Bruce Sterling's critique and love note to "the New Aesthetic"

Bruce Sterling's "An Essay on the New Aesthetic," is a dense, difficult, exciting critical look at the New Aesthetic, a kind of art movement centered in my neighbourhood in east London ("If you wanted a creative movement whose logo is a Predator supported by glossy, multicolored toy balloons, London would be its natural launchpad."). Sterling was set afire by a panel at SXSW this year, and hammered out this essay in response. It's part critique, part mash-note, and makes larger points about our relationship to machines and the aesthetics of their output ("an eruption of the digital into the physical").

Look at those images objectively. Scarcely one of the real things in there would have made any sense to anyone in 1982, or even in 1992. People of those times would not have known what they were seeing with those New Aesthetic images. It’s the news, and it’s the truth.

Next, the New Aesthetic is culturally agnostic. Most anybody with a net connection ought to be able to see the New Aesthetic transpiring in real time. It is British in origin (more specifically, it’s part and parcel of region of London seething with creative atelier “tech houses”). However, it exists wherever there is satellite surveillance, locative mapping, smartphone photos, wifi coverage and Photoshop.

The New Aesthetic is comprehensible. It’s easier to perceive than, for instance, the “surrealism” of a fur-covered teacup. Your Mom could get it. It’s funny. It’s pop. It’s transgressive and punk. Parts of it are cute.

It’s also deep. If you want to get into arcane matters such as interaction design, computational aesthetics, covert surveillance, military tech, there’s a lot of room for that activity in the New Aesthetic. The New Aesthetic carries a severe, involved air of Pynchonian erudition.

It’s contemporary. It’s temporal rather than atemporal. Atemporality is all about cerebral, postulated, time-refuting design-fictions. Atemporality is for Zenlike gray-eminence historian-futurist types. The New Aesthetic is very hands-on, immediate, grainy and evidence-based. Its core is a catalogue of visible glitches in the here-and-now, for the here and for the now.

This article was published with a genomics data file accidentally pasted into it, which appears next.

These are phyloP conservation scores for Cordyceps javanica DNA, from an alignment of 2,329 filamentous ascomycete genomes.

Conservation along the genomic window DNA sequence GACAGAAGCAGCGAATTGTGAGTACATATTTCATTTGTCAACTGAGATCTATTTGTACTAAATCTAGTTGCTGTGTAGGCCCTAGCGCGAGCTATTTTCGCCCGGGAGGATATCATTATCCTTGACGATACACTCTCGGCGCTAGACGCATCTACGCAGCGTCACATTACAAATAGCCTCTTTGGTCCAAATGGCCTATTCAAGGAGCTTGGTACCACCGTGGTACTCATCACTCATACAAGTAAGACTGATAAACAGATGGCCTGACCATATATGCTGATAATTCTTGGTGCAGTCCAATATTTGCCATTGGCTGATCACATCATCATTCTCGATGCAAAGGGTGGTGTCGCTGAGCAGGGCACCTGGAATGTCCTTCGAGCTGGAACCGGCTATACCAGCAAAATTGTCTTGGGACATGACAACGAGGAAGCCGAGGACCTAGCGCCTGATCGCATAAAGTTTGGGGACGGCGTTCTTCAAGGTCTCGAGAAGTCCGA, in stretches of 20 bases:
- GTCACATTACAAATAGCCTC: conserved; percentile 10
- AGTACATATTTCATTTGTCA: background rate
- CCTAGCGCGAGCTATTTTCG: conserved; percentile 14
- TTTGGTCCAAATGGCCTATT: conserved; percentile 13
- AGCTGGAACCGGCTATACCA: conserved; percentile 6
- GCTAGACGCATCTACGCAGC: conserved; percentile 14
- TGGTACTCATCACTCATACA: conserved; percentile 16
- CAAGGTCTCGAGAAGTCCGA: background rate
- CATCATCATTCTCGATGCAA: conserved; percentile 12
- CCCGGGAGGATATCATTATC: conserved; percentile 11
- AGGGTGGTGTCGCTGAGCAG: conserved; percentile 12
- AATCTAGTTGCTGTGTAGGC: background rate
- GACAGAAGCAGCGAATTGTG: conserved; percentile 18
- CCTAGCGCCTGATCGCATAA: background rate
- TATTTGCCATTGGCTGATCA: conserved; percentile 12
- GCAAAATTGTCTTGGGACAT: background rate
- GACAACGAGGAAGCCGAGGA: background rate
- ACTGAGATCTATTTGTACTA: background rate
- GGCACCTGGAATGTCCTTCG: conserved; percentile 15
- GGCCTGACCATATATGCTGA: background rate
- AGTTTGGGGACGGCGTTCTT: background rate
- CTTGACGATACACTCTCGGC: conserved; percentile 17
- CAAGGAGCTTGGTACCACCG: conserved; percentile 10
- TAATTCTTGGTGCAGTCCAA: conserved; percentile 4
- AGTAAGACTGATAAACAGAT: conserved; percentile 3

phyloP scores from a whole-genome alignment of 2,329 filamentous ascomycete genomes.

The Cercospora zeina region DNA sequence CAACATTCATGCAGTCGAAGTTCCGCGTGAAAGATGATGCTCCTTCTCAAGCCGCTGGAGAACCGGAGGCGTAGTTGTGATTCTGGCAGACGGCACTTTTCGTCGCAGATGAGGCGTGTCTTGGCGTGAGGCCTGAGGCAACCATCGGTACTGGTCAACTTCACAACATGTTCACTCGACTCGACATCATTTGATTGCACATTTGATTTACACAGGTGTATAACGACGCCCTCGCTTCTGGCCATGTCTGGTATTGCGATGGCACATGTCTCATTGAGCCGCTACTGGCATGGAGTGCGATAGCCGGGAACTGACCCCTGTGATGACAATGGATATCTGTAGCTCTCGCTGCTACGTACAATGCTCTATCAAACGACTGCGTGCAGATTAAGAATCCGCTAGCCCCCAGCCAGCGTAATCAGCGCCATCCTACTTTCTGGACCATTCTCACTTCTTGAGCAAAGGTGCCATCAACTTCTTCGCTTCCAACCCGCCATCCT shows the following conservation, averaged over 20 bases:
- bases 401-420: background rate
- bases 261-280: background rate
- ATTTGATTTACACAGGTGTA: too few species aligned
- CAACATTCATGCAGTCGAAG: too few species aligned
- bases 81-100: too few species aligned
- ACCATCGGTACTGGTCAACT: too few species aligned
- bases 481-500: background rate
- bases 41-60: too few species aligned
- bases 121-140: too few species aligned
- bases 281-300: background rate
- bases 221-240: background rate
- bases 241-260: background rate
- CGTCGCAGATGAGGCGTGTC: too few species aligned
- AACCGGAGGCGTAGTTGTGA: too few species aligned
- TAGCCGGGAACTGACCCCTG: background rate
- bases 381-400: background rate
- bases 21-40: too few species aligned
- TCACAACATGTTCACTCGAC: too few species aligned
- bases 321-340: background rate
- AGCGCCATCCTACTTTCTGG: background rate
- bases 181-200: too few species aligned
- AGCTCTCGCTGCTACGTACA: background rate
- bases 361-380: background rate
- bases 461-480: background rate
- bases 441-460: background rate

It requires close attention. If you want to engage with the New Aesthetic, then you must become involved with some contemporary, fast-moving technical phenomena. The New Aesthetic is inherently modish because it is ferociously attached to modish, passing objects and services that have short shelf-lives. There is no steampunk New Aesthetic and no remote-future New Aesthetic. The New Aesthetic has no hyphen-post, hyphen-neo or hyphen-retro. They don’t go there, because that’s not what they want.

The New Aesthetic is constructive. Most New Aesthetic icons carry a subtext about getting excited and making something similar. The New Aesthetic doesn’t look, act, or feel postmodern. It’s not deconstructively analytical of a bourgeois order that’s been dead quite a while now. It’s built by and for working creatives.

An Essay on the New Aesthetic

(Image: Sander Veenhof)


    1. It’s been named, so now it’s doomed.

      I think it’s a mixed bag. Without commenting directly on the “New Aesthetic” (which I’d never heard of until right now), whenever something becomes a “thing” you get a lot more people working within the idiom. Inevitably the increased focus and awareness leads to come cool expressions, but it also brings in a lot derivative posing.

      Does the signal to noise go down once something’s a “thing?” Probably. But if you’re willing to wade through the muck, some cool stuff will be found.

      These are just general comments on movements (or Movements), but I imagine the New Aesthetic will be no different.